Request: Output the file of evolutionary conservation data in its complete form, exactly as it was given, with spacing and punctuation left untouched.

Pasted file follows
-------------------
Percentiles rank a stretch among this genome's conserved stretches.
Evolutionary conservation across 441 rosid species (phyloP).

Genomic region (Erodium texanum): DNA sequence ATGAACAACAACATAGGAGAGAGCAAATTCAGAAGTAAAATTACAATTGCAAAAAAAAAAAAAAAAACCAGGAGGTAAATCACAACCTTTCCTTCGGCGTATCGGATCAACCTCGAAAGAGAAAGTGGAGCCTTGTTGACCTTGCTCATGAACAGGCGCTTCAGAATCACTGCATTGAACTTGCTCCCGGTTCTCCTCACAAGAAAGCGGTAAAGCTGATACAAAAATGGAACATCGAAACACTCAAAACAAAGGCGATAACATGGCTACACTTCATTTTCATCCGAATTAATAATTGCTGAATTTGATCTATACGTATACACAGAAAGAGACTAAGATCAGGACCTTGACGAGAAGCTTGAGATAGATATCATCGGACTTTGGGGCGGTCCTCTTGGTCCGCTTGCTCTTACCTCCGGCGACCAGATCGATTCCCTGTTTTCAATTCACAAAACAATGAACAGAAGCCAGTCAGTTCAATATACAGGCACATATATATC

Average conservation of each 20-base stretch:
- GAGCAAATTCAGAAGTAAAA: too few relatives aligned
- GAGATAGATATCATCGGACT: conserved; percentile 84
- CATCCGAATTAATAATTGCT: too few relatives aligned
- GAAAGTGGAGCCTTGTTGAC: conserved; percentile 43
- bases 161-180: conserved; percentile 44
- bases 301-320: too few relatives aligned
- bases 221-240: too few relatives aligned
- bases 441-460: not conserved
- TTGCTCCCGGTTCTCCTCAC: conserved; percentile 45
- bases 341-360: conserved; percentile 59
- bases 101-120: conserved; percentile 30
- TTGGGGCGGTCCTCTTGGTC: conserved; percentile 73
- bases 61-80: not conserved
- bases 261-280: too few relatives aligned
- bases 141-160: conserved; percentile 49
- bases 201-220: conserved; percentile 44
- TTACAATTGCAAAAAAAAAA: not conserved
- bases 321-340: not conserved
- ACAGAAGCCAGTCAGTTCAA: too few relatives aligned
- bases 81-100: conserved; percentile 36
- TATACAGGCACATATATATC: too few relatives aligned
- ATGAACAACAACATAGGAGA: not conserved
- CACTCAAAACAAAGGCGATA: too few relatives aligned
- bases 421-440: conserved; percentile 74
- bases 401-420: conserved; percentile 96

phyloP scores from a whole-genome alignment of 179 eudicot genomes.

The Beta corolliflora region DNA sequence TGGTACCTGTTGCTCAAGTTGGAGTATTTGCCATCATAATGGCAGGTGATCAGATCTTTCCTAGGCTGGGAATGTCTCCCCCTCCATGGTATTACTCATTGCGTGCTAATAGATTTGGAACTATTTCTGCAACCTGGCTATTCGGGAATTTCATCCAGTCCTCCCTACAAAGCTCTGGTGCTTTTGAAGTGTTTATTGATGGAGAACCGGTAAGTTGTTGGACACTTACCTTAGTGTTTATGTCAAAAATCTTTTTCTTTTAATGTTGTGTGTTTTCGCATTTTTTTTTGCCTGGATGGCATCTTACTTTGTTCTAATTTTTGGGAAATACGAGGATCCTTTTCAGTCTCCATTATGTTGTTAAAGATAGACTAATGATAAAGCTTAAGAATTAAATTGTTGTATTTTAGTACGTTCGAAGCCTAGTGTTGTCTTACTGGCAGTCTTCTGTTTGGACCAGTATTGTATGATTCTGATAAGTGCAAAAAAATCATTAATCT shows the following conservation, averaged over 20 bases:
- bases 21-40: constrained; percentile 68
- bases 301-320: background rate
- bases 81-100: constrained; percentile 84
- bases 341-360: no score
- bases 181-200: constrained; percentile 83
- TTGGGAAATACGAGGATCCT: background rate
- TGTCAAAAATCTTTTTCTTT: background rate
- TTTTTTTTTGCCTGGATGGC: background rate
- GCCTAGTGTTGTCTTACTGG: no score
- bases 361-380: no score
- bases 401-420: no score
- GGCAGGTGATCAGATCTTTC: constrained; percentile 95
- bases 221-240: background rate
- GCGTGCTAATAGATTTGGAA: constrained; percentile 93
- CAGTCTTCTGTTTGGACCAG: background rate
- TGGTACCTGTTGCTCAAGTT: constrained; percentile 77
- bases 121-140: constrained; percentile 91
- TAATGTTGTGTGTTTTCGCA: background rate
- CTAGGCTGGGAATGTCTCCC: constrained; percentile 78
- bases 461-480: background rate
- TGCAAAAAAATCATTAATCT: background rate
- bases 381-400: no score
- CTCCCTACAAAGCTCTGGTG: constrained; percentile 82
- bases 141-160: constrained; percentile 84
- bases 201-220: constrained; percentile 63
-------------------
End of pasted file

Percentiles rank a stretch among this genome's conserved stretches.
Evolutionary conservation across 441 rosid species (phyloP).

Genomic region (Erodium texanum): DNA sequence ATGAACAACAACATAGGAGAGAGCAAATTCAGAAGTAAAATTACAATTGCAAAAAAAAAAAAAAAAACCAGGAGGTAAATCACAACCTTTCCTTCGGCGTATCGGATCAACCTCGAAAGAGAAAGTGGAGCCTTGTTGACCTTGCTCATGAACAGGCGCTTCAGAATCACTGCATTGAACTTGCTCCCGGTTCTCCTCACAAGAAAGCGGTAAAGCTGATACAAAAATGGAACATCGAAACACTCAAAACAAAGGCGATAACATGGCTACACTTCATTTTCATCCGAATTAATAATTGCTGAATTTGATCTATACGTATACACAGAAAGAGACTAAGATCAGGACCTTGACGAGAAGCTTGAGATAGATATCATCGGACTTTGGGGCGGTCCTCTTGGTCCGCTTGCTCTTACCTCCGGCGACCAGATCGATTCCCTGTTTTCAATTCACAAAACAATGAACAGAAGCCAGTCAGTTCAATATACAGGCACATATATATC

Average conservation of each 20-base stretch:
- GAGCAAATTCAGAAGTAAAA: too few relatives aligned
- GAGATAGATATCATCGGACT: conserved; percentile 84
- CATCCGAATTAATAATTGCT: too few relatives aligned
- GAAAGTGGAGCCTTGTTGAC: conserved; percentile 43
- bases 161-180: conserved; percentile 44
- bases 301-320: too few relatives aligned
- bases 221-240: too few relatives aligned
- bases 441-460: not conserved
- TTGCTCCCGGTTCTCCTCAC: conserved; percentile 45
- bases 341-360: conserved; percentile 59
- bases 101-120: conserved; percentile 30
- TTGGGGCGGTCCTCTTGGTC: conserved; percentile 73
- bases 61-80: not conserved
- bases 261-280: too few relatives aligned
- bases 141-160: conserved; percentile 49
- bases 201-220: conserved; percentile 44
- TTACAATTGCAAAAAAAAAA: not conserved
- bases 321-340: not conserved
- ACAGAAGCCAGTCAGTTCAA: too few relatives aligned
- bases 81-100: conserved; percentile 36
- TATACAGGCACATATATATC: too few relatives aligned
- ATGAACAACAACATAGGAGA: not conserved
- CACTCAAAACAAAGGCGATA: too few relatives aligned
- bases 421-440: conserved; percentile 74
- bases 401-420: conserved; percentile 96

phyloP scores from a whole-genome alignment of 179 eudicot genomes.

The Beta corolliflora region DNA sequence TGGTACCTGTTGCTCAAGTTGGAGTATTTGCCATCATAATGGCAGGTGATCAGATCTTTCCTAGGCTGGGAATGTCTCCCCCTCCATGGTATTACTCATTGCGTGCTAATAGATTTGGAACTATTTCTGCAACCTGGCTATTCGGGAATTTCATCCAGTCCTCCCTACAAAGCTCTGGTGCTTTTGAAGTGTTTATTGATGGAGAACCGGTAAGTTGTTGGACACTTACCTTAGTGTTTATGTCAAAAATCTTTTTCTTTTAATGTTGTGTGTTTTCGCATTTTTTTTTGCCTGGATGGCATCTTACTTTGTTCTAATTTTTGGGAAATACGAGGATCCTTTTCAGTCTCCATTATGTTGTTAAAGATAGACTAATGATAAAGCTTAAGAATTAAATTGTTGTATTTTAGTACGTTCGAAGCCTAGTGTTGTCTTACTGGCAGTCTTCTGTTTGGACCAGTATTGTATGATTCTGATAAGTGCAAAAAAATCATTAATCT shows the following conservation, averaged over 20 bases:
- bases 21-40: constrained; percentile 68
- bases 301-320: background rate
- bases 81-100: constrained; percentile 84
- bases 341-360: no score
- bases 181-200: constrained; percentile 83
- TTGGGAAATACGAGGATCCT: background rate
- TGTCAAAAATCTTTTTCTTT: background rate
- TTTTTTTTTGCCTGGATGGC: background rate
- GCCTAGTGTTGTCTTACTGG: no score
- bases 361-380: no score
- bases 401-420: no score
- GGCAGGTGATCAGATCTTTC: constrained; percentile 95
- bases 221-240: background rate
- GCGTGCTAATAGATTTGGAA: constrained; percentile 93
- CAGTCTTCTGTTTGGACCAG: background rate
- TGGTACCTGTTGCTCAAGTT: constrained; percentile 77
- bases 121-140: constrained; percentile 91
- TAATGTTGTGTGTTTTCGCA: background rate
- CTAGGCTGGGAATGTCTCCC: constrained; percentile 78
- bases 461-480: background rate
- TGCAAAAAAATCATTAATCT: background rate
- bases 381-400: no score
- CTCCCTACAAAGCTCTGGTG: constrained; percentile 82
- bases 141-160: constrained; percentile 84
- bases 201-220: constrained; percentile 63